The support members deserve; the cost-savings clients need
Now that we understand the main differences between the two models, let’s talk about how these differences impact the coverage, outcomes, and member support available throughout a family building journey.
1. Coverage and claims
A fertility and family building benefit design that offers comprehensive coverage, including all necessary diagnostic testing, access to the latest technology, medications, and the flexibility to select the best treatment option, provides true benefit equity.
Because services are bundled in a cycle-based design, the patient can immediately focus on the treatments they need, providing equitable access to care regardless of income, geography, or chosen path to parenthood, and enabling evidence-based care decision to be made, leading to fewer high-risk pregnancies and NICU costs.
For the payor, comprehensive coverage also limits claims leakage. Progyny has worked with health plans to uncover many instances where treatment components are billed under general medical rather than to fertility care. Why? Because patients and providers with a dollar-cap model are forced to work around the limits of fee-for-service plans. A cycle-based approach helps to solve for claims leakage by incorporating all services.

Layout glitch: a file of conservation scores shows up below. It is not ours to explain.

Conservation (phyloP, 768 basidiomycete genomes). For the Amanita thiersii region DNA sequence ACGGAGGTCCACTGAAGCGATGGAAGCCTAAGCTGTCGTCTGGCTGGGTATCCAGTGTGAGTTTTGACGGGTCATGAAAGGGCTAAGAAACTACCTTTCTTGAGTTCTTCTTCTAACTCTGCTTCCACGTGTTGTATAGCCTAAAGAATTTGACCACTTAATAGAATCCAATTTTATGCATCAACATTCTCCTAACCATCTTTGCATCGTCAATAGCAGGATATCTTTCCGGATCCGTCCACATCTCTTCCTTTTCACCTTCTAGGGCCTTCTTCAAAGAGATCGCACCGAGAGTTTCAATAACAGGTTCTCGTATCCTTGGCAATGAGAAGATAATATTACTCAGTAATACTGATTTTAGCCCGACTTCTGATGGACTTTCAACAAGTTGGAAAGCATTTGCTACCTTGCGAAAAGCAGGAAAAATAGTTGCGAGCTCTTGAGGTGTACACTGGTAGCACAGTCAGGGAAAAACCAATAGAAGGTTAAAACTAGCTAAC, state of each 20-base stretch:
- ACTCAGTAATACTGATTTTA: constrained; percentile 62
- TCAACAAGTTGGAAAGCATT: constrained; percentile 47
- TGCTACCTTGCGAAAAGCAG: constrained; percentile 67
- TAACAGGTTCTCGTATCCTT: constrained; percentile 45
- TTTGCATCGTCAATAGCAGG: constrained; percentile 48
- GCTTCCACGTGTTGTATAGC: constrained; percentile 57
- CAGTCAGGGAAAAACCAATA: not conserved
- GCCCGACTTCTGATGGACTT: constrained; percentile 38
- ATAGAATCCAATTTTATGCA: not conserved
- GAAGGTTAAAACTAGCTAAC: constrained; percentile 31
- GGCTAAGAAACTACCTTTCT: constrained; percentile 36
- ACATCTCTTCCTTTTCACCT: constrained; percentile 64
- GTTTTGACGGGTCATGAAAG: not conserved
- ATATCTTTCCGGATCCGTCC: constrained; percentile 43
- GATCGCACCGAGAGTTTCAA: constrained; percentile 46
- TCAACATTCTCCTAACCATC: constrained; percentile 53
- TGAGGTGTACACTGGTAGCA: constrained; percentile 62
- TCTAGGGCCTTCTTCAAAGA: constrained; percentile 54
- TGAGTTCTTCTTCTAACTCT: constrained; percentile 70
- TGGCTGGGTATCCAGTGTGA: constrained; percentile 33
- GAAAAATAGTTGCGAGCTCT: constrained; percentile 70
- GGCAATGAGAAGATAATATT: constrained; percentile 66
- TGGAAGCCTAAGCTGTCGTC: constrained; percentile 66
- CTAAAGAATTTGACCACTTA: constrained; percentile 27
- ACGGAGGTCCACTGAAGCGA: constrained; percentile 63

2. Member experience
The parenthood journey can be long, time consuming, expensive, and stressful. A best-in-class fertility and family building benefit requires superior member support, but dollar-cap models often leave members siloed, trapped into making care decisions that drive up cost, increase stress, and lead to poor results.
Dollar-cap plans cause more stress and anxiety because they drive a scarcity mindset – members are required to spend time with billing coordinators, figure out how much services will cost, and keep track of care and cost all on their own. Dollar-based benefits are also inequitable, as different people need different treatments and levels of medication. Some patients may also be able to afford less treatment than others based on where they live, meaning a dollar-limit doesn’t go as far for them. Finally, dollar-based benefits do not treat infertility in the same way we typically treat other complex medical care, which furthers the stigmas associated with fertility care.
A cycle-based benefit, on the other hand, normalizes care and allows patients to mix and match the treatments they need, ensuring equity across the diverse fertility needs of an employer’s population. And because cycle-based care is often advocate-supported, patients receive dedicated help in navigating everything from care options to billing.